You hate a story about a corporate coverup. And you hate it the entire time because you get to know the humans who suffered, and you don’t know if they’ll be around to see justice served. You don’t know how people running these corporations are ok with concealing evidence and deceiving employees and the public about how dangerous working conditions were.
Many, many women suffered.
But they persevered. And they were loved and had tireless lawyers who did not stop until justice prevailed. Until regulations changed.
Their families and friends supported them. Loved them. Spoke fondly of them. And wistfully.
And then other corporations can’t learn from the past and try the same shit.
You hate it.
(But you love it because the story is so important, and its effects extend to our day. And your heart opens to the families of these sufferers.)
I guess there’s a Netflix movie about it. The review this photo came from said the movie could have been better.
There is a scene in the Disney Pixar movie Inside Out where Bing Bong is sad because his space rocket has been thrown away. Joy needs to get to headquarters and tries to cheer him up by being happy and silly, but Bing Bong keeps being sad and won’t tell her how to get to the Train of Thought. Then Sadness walks up to Bing Bong and tells him she’s sorry that his rocket his gone, that it must have meant a lot to him. She gives him a hug, he cries on her shoulder, and he opens up to her. Joy tries to interrupt to say there’s not time for that, but once Bing Bong has someone to sympathize with him, he says he feels better and points to where they can catch the Train of Thought. On their way, Joy asks Sadness, “Hey, how’d you do that?” Sadness starts, “Well, I just -” and then the train arrives.
We know how she did it.
Sometimes all I want is to talk about my problems. My feelings. It helps me feel better to have someone listen and not want to jump in with solutions. Just to be there, to reassure me, to be supportive or say something like, “I’m sorry that happened.” Or “I know how that feels.” Or “What a sucky situation.”
I know what the solutions are. It’s not like I haven’t done the research, and the new information often can overwhelm me with yet more things I can do wrong or have failed at. More often than not I have applied this new information and am still frustrated. There are situations where I feel utterly helpless; there are times when I need to feel the uniqueness of an experience in my life before understanding that others have traveled a similar journey. This is when I can best feel the support of humanity, once I peek out of my self-involved bubble and am reminded that I am not alone.
It might just be certain personalities to offer fixes right away. And it’s definitely my accommodating personality to accept these people while still feeling horrible inside. Yes, thank you for trying to help, but that’s not what I need. Yes, I will feel better soon, but I first need to be allowed to feel sad/helpless/frustrated/embarrassed. That’s a part of my process, and it helps me in the long run if I don’t dismiss it or diminish it in any way.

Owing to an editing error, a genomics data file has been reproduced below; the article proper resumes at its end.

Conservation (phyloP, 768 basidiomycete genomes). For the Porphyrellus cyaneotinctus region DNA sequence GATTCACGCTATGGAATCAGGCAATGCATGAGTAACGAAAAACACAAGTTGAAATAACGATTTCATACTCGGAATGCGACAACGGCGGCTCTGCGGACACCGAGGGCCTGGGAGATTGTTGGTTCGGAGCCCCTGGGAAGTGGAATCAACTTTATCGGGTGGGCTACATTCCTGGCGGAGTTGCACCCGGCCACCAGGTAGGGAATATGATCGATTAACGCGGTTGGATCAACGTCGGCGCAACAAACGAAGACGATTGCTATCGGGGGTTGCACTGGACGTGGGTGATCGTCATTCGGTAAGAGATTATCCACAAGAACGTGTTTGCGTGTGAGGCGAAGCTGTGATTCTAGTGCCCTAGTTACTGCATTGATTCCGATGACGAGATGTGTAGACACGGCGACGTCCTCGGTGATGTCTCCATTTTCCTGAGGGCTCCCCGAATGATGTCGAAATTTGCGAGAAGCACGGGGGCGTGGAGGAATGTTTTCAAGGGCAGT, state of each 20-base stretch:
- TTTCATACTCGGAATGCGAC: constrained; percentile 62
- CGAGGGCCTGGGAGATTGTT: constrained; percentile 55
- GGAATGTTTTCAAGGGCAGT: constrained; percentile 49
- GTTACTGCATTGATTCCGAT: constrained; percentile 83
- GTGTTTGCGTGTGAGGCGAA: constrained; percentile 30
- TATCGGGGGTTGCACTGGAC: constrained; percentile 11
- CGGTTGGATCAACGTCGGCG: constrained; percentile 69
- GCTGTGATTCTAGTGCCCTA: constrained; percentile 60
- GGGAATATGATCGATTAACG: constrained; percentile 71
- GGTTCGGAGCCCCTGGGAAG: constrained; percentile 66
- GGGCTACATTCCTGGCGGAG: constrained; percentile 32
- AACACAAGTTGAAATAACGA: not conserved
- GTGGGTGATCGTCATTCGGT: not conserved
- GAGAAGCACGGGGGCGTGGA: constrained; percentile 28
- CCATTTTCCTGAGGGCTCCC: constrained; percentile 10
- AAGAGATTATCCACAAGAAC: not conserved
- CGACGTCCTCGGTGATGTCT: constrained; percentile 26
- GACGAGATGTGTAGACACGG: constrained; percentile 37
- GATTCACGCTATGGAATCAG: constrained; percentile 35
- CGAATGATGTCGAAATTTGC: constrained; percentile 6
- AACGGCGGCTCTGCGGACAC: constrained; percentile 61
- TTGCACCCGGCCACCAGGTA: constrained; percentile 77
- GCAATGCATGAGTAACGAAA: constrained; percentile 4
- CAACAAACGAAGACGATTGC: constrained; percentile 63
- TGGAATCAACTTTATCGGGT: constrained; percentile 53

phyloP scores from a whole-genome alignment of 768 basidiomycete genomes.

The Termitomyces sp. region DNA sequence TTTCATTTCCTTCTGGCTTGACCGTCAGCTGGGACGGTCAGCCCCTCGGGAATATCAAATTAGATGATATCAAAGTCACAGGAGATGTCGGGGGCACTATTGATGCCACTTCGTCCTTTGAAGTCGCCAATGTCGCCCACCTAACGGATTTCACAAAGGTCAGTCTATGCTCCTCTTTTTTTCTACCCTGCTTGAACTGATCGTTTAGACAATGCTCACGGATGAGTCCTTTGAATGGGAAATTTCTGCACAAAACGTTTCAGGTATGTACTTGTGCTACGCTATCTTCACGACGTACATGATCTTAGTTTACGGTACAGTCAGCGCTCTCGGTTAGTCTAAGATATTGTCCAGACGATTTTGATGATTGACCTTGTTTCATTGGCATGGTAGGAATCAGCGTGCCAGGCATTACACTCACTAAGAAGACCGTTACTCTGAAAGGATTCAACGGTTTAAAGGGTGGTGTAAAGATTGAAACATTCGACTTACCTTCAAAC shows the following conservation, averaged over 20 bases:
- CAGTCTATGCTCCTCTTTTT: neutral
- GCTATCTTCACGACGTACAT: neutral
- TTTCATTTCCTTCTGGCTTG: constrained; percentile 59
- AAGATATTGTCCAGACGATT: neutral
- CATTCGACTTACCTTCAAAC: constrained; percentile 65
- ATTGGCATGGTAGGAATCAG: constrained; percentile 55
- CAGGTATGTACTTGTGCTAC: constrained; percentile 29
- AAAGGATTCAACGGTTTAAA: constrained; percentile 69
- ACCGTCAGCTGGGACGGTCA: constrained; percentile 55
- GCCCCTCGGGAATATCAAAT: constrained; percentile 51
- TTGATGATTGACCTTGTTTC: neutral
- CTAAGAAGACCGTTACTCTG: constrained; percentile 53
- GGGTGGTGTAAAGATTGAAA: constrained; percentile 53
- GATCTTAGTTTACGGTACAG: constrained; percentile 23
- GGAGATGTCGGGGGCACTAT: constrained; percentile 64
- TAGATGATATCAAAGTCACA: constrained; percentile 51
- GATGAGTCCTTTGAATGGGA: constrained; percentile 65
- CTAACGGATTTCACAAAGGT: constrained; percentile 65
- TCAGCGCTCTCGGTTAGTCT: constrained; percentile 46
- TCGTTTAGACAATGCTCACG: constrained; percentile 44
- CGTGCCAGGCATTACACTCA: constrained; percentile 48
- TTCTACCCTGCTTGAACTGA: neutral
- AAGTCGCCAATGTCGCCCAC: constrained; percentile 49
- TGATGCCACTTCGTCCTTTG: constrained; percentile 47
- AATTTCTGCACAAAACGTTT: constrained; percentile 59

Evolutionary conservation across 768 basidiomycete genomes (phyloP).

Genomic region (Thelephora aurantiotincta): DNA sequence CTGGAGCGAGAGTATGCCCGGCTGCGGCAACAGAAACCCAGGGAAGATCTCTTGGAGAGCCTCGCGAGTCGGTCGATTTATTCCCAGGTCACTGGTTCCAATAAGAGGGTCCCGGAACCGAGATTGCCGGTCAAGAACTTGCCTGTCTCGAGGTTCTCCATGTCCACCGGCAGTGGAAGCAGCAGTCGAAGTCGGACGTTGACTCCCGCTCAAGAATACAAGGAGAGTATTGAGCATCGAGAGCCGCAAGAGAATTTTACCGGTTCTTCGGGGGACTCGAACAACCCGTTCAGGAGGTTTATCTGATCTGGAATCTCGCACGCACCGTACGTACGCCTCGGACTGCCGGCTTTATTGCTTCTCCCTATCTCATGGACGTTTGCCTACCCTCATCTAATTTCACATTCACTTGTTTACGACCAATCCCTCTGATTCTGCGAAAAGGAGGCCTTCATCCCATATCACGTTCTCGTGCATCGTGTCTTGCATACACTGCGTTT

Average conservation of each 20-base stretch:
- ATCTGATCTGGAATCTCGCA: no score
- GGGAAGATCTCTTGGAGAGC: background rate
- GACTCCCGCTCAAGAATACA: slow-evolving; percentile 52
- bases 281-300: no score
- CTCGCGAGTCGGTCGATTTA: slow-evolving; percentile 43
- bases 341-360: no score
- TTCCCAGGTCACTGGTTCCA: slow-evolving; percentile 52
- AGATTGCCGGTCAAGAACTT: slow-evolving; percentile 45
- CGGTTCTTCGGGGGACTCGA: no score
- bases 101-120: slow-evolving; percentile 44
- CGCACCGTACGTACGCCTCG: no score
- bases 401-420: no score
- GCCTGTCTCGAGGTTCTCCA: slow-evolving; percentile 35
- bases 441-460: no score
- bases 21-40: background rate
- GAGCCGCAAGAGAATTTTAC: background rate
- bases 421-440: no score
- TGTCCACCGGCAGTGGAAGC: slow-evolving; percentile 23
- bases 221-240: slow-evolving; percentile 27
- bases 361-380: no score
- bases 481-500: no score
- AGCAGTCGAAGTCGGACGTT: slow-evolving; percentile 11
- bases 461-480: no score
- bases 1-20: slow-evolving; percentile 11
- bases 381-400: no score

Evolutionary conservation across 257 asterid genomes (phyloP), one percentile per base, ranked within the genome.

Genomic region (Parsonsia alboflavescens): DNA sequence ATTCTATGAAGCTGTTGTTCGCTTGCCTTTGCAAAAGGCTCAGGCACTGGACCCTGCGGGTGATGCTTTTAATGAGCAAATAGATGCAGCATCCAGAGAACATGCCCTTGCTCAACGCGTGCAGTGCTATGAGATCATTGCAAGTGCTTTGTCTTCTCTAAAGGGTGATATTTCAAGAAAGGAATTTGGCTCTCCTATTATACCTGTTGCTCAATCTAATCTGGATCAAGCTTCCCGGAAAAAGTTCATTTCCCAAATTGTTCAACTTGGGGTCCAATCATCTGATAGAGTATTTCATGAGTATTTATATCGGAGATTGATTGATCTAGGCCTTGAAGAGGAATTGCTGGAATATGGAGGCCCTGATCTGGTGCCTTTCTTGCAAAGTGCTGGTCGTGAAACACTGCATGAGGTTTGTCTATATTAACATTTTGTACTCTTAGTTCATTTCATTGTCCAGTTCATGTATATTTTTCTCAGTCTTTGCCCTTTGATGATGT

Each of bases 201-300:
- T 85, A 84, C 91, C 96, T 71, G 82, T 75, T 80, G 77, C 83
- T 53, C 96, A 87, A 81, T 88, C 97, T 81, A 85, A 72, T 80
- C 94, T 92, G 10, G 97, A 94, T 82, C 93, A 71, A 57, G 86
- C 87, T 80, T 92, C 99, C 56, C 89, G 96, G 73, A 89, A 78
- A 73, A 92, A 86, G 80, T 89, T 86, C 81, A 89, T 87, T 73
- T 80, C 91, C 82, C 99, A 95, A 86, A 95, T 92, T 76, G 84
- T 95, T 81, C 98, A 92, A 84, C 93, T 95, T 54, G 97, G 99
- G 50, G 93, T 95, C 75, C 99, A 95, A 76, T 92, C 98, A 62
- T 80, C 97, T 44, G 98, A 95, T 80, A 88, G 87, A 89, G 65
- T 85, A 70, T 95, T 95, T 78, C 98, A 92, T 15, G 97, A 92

Of course I try not to be melodramatic or overreact, and I’m resilient.
A not-so-heavy example: Yes, I’ve been complaining the past seven weeks about my cold. But should one suffer with a cold for that long? Should I rearrange my life around coughing, since it has wedged itself into my schedule? Should I just say “Oh, well” when my ribs are bruised from coughing so violently and for so long? No. But these things have happened to me, and I plan to get through them and to rise up stronger and more determined than before.
But for now, my body still needs to expel phlegm. But when I do this, or laugh, or take deep breaths, it hurts my ribs on the left side.
What’s my process? First, whine about it. Check: I’ve told several people, who range in sympathy, from: “Have you been checked for pneumonia?” to “Oh, man, I’m sorry. That sucks.”
Next, process this feedback. I’m glad that I could tell people who were willing to listen. I’m grateful for those who stepped back and truly sympathized/empathized. And I’m learning to be grateful for the form of concern people offer as suggestions or solutions. People mean well. And people have different points of reference.
Next, question myself: Wait, what am I doing trying to understand the people I want to understand me? Why does this feel like a bigger effort from me all of a sudden?
Next, return to feeling grateful: People love me, and they care.
Next, keep on keeping on: I’m going to make sure I get plenty of sleep and food and exercise. I’m going to work hard at work and be a good mom and wife and friend, one day at a time. Hopefully enough days pass to heal my ribs and make my cough go away.